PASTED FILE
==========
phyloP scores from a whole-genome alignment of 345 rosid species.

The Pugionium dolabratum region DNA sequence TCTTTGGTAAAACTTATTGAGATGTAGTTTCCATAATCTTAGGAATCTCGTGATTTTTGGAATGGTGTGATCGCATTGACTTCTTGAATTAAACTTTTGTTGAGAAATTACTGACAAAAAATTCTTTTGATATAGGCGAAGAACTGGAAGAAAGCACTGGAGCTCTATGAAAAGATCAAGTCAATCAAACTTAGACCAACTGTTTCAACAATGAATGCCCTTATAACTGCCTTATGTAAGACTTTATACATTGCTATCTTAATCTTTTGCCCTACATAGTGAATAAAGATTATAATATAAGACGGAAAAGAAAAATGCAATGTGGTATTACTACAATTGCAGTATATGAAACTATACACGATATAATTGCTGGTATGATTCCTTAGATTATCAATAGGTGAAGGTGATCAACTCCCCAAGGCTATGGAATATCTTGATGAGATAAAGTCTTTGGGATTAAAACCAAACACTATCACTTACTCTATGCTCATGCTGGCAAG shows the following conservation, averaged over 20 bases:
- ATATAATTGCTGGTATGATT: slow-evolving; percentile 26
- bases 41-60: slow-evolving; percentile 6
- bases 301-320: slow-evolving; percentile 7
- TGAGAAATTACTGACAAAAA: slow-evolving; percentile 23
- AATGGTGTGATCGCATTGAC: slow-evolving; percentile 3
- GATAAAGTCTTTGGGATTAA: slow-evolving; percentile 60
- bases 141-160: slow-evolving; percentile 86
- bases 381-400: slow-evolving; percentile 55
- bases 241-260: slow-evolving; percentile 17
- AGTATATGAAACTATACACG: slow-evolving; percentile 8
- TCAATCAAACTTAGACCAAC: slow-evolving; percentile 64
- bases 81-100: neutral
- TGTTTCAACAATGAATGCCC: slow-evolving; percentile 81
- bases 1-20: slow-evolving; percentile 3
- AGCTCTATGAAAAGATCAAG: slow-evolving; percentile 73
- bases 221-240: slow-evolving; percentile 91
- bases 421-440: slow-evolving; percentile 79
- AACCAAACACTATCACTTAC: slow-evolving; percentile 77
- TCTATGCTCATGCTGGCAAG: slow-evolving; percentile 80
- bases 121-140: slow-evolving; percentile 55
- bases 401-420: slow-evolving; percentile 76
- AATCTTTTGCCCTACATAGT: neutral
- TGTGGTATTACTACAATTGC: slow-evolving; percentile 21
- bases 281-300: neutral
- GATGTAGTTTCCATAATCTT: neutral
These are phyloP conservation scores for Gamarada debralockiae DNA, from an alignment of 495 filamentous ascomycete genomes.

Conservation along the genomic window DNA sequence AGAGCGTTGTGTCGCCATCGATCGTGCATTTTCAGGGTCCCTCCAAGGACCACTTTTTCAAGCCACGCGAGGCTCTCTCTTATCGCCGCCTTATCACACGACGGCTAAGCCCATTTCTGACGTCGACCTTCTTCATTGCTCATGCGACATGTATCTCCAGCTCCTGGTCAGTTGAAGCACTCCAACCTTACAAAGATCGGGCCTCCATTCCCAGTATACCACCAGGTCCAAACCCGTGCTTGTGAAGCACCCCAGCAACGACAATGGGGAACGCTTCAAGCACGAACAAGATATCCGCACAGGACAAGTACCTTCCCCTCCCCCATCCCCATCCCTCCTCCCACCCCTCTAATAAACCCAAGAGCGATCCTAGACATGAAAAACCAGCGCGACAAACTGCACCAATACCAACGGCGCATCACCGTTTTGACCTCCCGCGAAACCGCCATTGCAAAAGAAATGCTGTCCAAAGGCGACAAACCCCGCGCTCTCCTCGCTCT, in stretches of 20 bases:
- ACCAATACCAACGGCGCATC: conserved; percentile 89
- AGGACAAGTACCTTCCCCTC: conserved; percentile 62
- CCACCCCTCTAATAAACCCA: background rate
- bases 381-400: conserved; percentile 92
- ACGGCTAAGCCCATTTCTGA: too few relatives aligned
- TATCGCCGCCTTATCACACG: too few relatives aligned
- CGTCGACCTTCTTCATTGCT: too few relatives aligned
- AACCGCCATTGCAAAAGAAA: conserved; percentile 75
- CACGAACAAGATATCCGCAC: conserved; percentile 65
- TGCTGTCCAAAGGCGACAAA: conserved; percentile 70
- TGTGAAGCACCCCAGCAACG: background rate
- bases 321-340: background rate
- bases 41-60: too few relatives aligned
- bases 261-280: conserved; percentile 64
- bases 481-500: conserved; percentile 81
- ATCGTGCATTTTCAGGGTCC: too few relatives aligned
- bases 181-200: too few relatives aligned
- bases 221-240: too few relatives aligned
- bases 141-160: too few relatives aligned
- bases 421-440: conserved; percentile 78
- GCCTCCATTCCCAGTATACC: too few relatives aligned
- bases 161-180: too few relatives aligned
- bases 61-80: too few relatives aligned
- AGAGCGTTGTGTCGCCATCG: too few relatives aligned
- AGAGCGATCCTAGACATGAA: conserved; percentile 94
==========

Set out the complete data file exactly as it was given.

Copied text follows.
phyloP scores from a whole-genome alignment of 345 rosid species.

The Pugionium dolabratum region DNA sequence TCTTTGGTAAAACTTATTGAGATGTAGTTTCCATAATCTTAGGAATCTCGTGATTTTTGGAATGGTGTGATCGCATTGACTTCTTGAATTAAACTTTTGTTGAGAAATTACTGACAAAAAATTCTTTTGATATAGGCGAAGAACTGGAAGAAAGCACTGGAGCTCTATGAAAAGATCAAGTCAATCAAACTTAGACCAACTGTTTCAACAATGAATGCCCTTATAACTGCCTTATGTAAGACTTTATACATTGCTATCTTAATCTTTTGCCCTACATAGTGAATAAAGATTATAATATAAGACGGAAAAGAAAAATGCAATGTGGTATTACTACAATTGCAGTATATGAAACTATACACGATATAATTGCTGGTATGATTCCTTAGATTATCAATAGGTGAAGGTGATCAACTCCCCAAGGCTATGGAATATCTTGATGAGATAAAGTCTTTGGGATTAAAACCAAACACTATCACTTACTCTATGCTCATGCTGGCAAG shows the following conservation, averaged over 20 bases:
- ATATAATTGCTGGTATGATT: slow-evolving; percentile 26
- bases 41-60: slow-evolving; percentile 6
- bases 301-320: slow-evolving; percentile 7
- TGAGAAATTACTGACAAAAA: slow-evolving; percentile 23
- AATGGTGTGATCGCATTGAC: slow-evolving; percentile 3
- GATAAAGTCTTTGGGATTAA: slow-evolving; percentile 60
- bases 141-160: slow-evolving; percentile 86
- bases 381-400: slow-evolving; percentile 55
- bases 241-260: slow-evolving; percentile 17
- AGTATATGAAACTATACACG: slow-evolving; percentile 8
- TCAATCAAACTTAGACCAAC: slow-evolving; percentile 64
- bases 81-100: neutral
- TGTTTCAACAATGAATGCCC: slow-evolving; percentile 81
- bases 1-20: slow-evolving; percentile 3
- AGCTCTATGAAAAGATCAAG: slow-evolving; percentile 73
- bases 221-240: slow-evolving; percentile 91
- bases 421-440: slow-evolving; percentile 79
- AACCAAACACTATCACTTAC: slow-evolving; percentile 77
- TCTATGCTCATGCTGGCAAG: slow-evolving; percentile 80
- bases 121-140: slow-evolving; percentile 55
- bases 401-420: slow-evolving; percentile 76
- AATCTTTTGCCCTACATAGT: neutral
- TGTGGTATTACTACAATTGC: slow-evolving; percentile 21
- bases 281-300: neutral
- GATGTAGTTTCCATAATCTT: neutral
These are phyloP conservation scores for Gamarada debralockiae DNA, from an alignment of 495 filamentous ascomycete genomes.

Conservation along the genomic window DNA sequence AGAGCGTTGTGTCGCCATCGATCGTGCATTTTCAGGGTCCCTCCAAGGACCACTTTTTCAAGCCACGCGAGGCTCTCTCTTATCGCCGCCTTATCACACGACGGCTAAGCCCATTTCTGACGTCGACCTTCTTCATTGCTCATGCGACATGTATCTCCAGCTCCTGGTCAGTTGAAGCACTCCAACCTTACAAAGATCGGGCCTCCATTCCCAGTATACCACCAGGTCCAAACCCGTGCTTGTGAAGCACCCCAGCAACGACAATGGGGAACGCTTCAAGCACGAACAAGATATCCGCACAGGACAAGTACCTTCCCCTCCCCCATCCCCATCCCTCCTCCCACCCCTCTAATAAACCCAAGAGCGATCCTAGACATGAAAAACCAGCGCGACAAACTGCACCAATACCAACGGCGCATCACCGTTTTGACCTCCCGCGAAACCGCCATTGCAAAAGAAATGCTGTCCAAAGGCGACAAACCCCGCGCTCTCCTCGCTCT, in stretches of 20 bases:
- ACCAATACCAACGGCGCATC: conserved; percentile 89
- AGGACAAGTACCTTCCCCTC: conserved; percentile 62
- CCACCCCTCTAATAAACCCA: background rate
- bases 381-400: conserved; percentile 92
- ACGGCTAAGCCCATTTCTGA: too few relatives aligned
- TATCGCCGCCTTATCACACG: too few relatives aligned
- CGTCGACCTTCTTCATTGCT: too few relatives aligned
- AACCGCCATTGCAAAAGAAA: conserved; percentile 75
- CACGAACAAGATATCCGCAC: conserved; percentile 65
- TGCTGTCCAAAGGCGACAAA: conserved; percentile 70
- TGTGAAGCACCCCAGCAACG: background rate
- bases 321-340: background rate
- bases 41-60: too few relatives aligned
- bases 261-280: conserved; percentile 64
- bases 481-500: conserved; percentile 81
- ATCGTGCATTTTCAGGGTCC: too few relatives aligned
- bases 181-200: too few relatives aligned
- bases 221-240: too few relatives aligned
- bases 141-160: too few relatives aligned
- bases 421-440: conserved; percentile 78
- GCCTCCATTCCCAGTATACC: too few relatives aligned
- bases 161-180: too few relatives aligned
- bases 61-80: too few relatives aligned
- AGAGCGTTGTGTCGCCATCG: too few relatives aligned
- AGAGCGATCCTAGACATGAA: conserved; percentile 94